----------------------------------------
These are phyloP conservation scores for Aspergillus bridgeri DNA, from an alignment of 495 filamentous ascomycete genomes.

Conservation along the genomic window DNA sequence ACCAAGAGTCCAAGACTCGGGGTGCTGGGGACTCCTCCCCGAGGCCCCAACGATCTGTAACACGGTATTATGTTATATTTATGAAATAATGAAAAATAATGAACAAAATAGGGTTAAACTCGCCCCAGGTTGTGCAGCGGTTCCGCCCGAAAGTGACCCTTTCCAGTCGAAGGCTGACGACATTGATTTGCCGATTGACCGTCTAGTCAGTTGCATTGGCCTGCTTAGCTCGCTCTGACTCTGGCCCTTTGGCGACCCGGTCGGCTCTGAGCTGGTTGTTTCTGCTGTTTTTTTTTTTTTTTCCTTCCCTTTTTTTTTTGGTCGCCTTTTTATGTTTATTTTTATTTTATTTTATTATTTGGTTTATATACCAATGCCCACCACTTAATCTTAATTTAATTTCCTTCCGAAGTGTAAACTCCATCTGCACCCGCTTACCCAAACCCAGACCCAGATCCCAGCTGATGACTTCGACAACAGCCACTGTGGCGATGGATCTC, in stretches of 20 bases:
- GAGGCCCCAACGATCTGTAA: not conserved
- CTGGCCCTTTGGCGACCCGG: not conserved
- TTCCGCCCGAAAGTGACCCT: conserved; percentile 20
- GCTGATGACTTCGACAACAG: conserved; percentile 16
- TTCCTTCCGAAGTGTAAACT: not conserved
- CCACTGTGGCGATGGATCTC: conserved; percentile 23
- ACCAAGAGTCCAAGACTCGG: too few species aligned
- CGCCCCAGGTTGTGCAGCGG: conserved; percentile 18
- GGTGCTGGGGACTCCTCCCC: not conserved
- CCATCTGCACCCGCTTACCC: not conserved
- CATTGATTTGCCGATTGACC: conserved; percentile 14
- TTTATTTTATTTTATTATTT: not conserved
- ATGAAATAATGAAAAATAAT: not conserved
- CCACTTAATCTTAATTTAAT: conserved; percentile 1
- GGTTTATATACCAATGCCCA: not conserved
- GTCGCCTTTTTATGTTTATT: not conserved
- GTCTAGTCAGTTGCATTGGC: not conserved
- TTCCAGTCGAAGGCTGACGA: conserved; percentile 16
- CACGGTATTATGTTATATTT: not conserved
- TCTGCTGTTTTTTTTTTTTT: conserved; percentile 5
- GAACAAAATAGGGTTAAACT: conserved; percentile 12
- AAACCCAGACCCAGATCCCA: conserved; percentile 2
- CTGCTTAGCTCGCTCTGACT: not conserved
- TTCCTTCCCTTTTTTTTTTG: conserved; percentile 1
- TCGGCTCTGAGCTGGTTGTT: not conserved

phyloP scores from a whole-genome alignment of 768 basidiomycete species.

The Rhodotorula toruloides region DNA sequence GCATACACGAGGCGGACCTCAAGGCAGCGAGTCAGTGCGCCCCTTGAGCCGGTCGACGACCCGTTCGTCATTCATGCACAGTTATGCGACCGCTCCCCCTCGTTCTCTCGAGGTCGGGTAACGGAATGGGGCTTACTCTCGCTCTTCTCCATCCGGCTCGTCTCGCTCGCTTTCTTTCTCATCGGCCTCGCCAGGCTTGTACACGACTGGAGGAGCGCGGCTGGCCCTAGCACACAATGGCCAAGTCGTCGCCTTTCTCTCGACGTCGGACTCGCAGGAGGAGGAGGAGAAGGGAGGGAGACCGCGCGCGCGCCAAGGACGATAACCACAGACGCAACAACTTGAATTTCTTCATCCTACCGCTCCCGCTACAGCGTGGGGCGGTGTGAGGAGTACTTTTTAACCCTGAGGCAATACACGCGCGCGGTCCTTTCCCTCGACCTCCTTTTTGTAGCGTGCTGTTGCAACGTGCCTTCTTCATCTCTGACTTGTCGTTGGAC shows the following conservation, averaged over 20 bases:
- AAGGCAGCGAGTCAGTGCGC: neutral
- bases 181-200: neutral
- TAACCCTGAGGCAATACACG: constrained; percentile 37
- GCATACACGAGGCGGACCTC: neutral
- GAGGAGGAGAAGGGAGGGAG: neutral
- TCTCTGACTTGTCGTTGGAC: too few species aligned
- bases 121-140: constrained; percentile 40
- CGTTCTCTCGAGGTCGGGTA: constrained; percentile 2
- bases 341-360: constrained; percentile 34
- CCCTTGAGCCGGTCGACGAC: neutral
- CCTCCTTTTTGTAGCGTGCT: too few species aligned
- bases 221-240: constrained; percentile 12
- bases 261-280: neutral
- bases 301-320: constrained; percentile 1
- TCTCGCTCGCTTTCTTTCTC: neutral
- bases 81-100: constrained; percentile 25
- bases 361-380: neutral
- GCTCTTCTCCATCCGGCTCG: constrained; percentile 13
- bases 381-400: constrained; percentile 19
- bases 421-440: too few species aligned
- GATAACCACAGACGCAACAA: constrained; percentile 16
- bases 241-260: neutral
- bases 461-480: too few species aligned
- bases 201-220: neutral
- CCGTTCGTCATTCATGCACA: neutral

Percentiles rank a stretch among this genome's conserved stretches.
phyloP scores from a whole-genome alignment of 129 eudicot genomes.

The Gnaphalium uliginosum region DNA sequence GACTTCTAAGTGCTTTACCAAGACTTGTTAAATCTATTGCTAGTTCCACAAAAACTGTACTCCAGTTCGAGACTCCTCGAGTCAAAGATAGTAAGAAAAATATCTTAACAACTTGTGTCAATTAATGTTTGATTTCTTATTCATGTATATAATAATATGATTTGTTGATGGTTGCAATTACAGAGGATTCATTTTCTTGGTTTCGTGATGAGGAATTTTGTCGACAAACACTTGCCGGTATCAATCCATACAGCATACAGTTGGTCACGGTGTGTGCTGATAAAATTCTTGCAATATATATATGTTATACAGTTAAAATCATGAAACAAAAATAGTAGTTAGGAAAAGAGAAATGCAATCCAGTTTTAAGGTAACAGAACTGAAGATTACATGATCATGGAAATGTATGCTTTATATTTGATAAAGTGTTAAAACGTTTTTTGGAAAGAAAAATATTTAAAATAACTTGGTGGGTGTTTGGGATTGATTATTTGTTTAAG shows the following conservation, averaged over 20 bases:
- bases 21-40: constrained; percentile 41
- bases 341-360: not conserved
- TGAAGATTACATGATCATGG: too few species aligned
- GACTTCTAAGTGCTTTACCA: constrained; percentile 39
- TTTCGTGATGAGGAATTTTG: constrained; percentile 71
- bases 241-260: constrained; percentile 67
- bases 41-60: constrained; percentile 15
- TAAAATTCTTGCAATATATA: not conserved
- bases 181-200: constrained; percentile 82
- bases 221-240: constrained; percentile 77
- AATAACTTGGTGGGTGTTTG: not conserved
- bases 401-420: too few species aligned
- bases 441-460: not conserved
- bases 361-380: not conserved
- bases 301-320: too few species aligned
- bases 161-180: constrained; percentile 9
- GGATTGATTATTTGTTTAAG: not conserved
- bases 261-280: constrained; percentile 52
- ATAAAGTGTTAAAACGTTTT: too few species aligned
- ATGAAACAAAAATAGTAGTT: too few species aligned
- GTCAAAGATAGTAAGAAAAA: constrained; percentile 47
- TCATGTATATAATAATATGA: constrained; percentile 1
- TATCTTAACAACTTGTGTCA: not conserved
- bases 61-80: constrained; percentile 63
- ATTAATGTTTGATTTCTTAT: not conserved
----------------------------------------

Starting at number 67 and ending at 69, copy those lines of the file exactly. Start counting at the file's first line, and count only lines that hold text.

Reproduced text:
- bases 221-240: constrained; percentile 77
- AATAACTTGGTGGGTGTTTG: not conserved
- bases 401-420: too few species aligned